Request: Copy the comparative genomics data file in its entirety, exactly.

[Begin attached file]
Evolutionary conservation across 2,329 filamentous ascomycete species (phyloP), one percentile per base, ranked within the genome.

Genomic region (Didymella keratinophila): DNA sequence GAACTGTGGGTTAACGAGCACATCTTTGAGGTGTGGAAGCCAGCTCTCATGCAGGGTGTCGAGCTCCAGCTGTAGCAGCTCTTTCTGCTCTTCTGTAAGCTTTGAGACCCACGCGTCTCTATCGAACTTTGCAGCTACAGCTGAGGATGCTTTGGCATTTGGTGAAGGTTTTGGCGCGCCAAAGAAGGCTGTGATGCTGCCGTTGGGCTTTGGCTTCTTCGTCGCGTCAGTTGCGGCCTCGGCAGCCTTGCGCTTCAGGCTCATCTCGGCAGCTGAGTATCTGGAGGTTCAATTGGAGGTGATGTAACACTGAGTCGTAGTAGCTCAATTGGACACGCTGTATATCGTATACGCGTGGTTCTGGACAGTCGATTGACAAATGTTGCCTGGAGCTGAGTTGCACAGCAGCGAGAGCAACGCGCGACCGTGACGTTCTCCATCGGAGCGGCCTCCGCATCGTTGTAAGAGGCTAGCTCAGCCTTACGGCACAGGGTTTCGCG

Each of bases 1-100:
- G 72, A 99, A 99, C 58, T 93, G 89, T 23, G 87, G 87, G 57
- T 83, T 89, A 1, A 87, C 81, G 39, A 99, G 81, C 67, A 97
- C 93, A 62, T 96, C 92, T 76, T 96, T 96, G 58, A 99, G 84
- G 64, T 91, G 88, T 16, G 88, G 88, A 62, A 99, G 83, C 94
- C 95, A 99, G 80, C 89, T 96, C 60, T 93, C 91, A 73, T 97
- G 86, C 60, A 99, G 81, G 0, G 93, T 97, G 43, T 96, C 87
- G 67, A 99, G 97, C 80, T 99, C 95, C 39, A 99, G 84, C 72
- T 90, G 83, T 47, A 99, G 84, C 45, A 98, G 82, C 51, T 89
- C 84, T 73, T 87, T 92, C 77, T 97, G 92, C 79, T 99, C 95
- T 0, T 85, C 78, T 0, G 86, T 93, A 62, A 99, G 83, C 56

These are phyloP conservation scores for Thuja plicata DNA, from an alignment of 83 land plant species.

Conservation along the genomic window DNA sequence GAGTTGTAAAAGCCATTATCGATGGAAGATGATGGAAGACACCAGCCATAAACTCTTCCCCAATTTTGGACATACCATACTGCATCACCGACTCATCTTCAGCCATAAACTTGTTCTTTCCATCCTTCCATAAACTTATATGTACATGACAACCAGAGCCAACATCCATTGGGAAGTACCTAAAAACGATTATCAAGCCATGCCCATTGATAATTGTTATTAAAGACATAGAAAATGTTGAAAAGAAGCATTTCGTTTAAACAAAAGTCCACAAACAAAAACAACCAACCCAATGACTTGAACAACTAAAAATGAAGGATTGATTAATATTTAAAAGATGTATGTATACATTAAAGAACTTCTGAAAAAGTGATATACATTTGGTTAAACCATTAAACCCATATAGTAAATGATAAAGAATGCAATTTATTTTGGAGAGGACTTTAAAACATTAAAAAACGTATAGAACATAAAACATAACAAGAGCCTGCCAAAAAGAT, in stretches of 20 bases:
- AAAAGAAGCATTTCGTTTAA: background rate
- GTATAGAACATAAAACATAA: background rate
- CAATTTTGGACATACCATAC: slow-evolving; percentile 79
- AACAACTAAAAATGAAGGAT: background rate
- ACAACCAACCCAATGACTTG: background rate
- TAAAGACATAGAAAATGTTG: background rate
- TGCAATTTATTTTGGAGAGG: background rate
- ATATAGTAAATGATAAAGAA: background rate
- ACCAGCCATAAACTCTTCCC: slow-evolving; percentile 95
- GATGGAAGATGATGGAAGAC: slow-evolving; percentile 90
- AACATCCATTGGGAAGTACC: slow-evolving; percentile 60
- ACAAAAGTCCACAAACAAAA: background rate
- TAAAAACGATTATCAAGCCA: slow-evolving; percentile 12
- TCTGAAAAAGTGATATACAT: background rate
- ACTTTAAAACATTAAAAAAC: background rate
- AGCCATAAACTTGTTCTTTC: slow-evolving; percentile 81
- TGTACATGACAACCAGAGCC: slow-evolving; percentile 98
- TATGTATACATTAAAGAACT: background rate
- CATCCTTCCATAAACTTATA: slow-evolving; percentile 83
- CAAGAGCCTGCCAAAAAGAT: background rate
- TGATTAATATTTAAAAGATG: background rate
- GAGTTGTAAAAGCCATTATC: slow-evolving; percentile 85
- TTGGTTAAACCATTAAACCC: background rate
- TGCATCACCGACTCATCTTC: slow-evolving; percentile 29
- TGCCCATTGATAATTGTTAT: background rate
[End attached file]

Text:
Evolutionary conservation across 2,329 filamentous ascomycete species (phyloP), one percentile per base, ranked within the genome.

Genomic region (Didymella keratinophila): DNA sequence GAACTGTGGGTTAACGAGCACATCTTTGAGGTGTGGAAGCCAGCTCTCATGCAGGGTGTCGAGCTCCAGCTGTAGCAGCTCTTTCTGCTCTTCTGTAAGCTTTGAGACCCACGCGTCTCTATCGAACTTTGCAGCTACAGCTGAGGATGCTTTGGCATTTGGTGAAGGTTTTGGCGCGCCAAAGAAGGCTGTGATGCTGCCGTTGGGCTTTGGCTTCTTCGTCGCGTCAGTTGCGGCCTCGGCAGCCTTGCGCTTCAGGCTCATCTCGGCAGCTGAGTATCTGGAGGTTCAATTGGAGGTGATGTAACACTGAGTCGTAGTAGCTCAATTGGACACGCTGTATATCGTATACGCGTGGTTCTGGACAGTCGATTGACAAATGTTGCCTGGAGCTGAGTTGCACAGCAGCGAGAGCAACGCGCGACCGTGACGTTCTCCATCGGAGCGGCCTCCGCATCGTTGTAAGAGGCTAGCTCAGCCTTACGGCACAGGGTTTCGCG

Each of bases 1-100:
- G 72, A 99, A 99, C 58, T 93, G 89, T 23, G 87, G 87, G 57
- T 83, T 89, A 1, A 87, C 81, G 39, A 99, G 81, C 67, A 97
- C 93, A 62, T 96, C 92, T 76, T 96, T 96, G 58, A 99, G 84
- G 64, T 91, G 88, T 16, G 88, G 88, A 62, A 99, G 83, C 94
- C 95, A 99, G 80, C 89, T 96, C 60, T 93, C 91, A 73, T 97
- G 86, C 60, A 99, G 81, G 0, G 93, T 97, G 43, T 96, C 87
- G 67, A 99, G 97, C 80, T 99, C 95, C 39, A 99, G 84, C 72
- T 90, G 83, T 47, A 99, G 84, C 45, A 98, G 82, C 51, T 89
- C 84, T 73, T 87, T 92, C 77, T 97, G 92, C 79, T 99, C 95
- T 0, T 85, C 78, T 0, G 86, T 93, A 62, A 99, G 83, C 56

These are phyloP conservation scores for Thuja plicata DNA, from an alignment of 83 land plant species.

Conservation along the genomic window DNA sequence GAGTTGTAAAAGCCATTATCGATGGAAGATGATGGAAGACACCAGCCATAAACTCTTCCCCAATTTTGGACATACCATACTGCATCACCGACTCATCTTCAGCCATAAACTTGTTCTTTCCATCCTTCCATAAACTTATATGTACATGACAACCAGAGCCAACATCCATTGGGAAGTACCTAAAAACGATTATCAAGCCATGCCCATTGATAATTGTTATTAAAGACATAGAAAATGTTGAAAAGAAGCATTTCGTTTAAACAAAAGTCCACAAACAAAAACAACCAACCCAATGACTTGAACAACTAAAAATGAAGGATTGATTAATATTTAAAAGATGTATGTATACATTAAAGAACTTCTGAAAAAGTGATATACATTTGGTTAAACCATTAAACCCATATAGTAAATGATAAAGAATGCAATTTATTTTGGAGAGGACTTTAAAACATTAAAAAACGTATAGAACATAAAACATAACAAGAGCCTGCCAAAAAGAT, in stretches of 20 bases:
- AAAAGAAGCATTTCGTTTAA: background rate
- GTATAGAACATAAAACATAA: background rate
- CAATTTTGGACATACCATAC: slow-evolving; percentile 79
- AACAACTAAAAATGAAGGAT: background rate
- ACAACCAACCCAATGACTTG: background rate
- TAAAGACATAGAAAATGTTG: background rate
- TGCAATTTATTTTGGAGAGG: background rate
- ATATAGTAAATGATAAAGAA: background rate
- ACCAGCCATAAACTCTTCCC: slow-evolving; percentile 95
- GATGGAAGATGATGGAAGAC: slow-evolving; percentile 90
- AACATCCATTGGGAAGTACC: slow-evolving; percentile 60
- ACAAAAGTCCACAAACAAAA: background rate
- TAAAAACGATTATCAAGCCA: slow-evolving; percentile 12
- TCTGAAAAAGTGATATACAT: background rate
- ACTTTAAAACATTAAAAAAC: background rate
- AGCCATAAACTTGTTCTTTC: slow-evolving; percentile 81
- TGTACATGACAACCAGAGCC: slow-evolving; percentile 98
- TATGTATACATTAAAGAACT: background rate
- CATCCTTCCATAAACTTATA: slow-evolving; percentile 83
- CAAGAGCCTGCCAAAAAGAT: background rate
- TGATTAATATTTAAAAGATG: background rate
- GAGTTGTAAAAGCCATTATC: slow-evolving; percentile 85
- TTGGTTAAACCATTAAACCC: background rate
- TGCATCACCGACTCATCTTC: slow-evolving; percentile 29
- TGCCCATTGATAATTGTTAT: background rate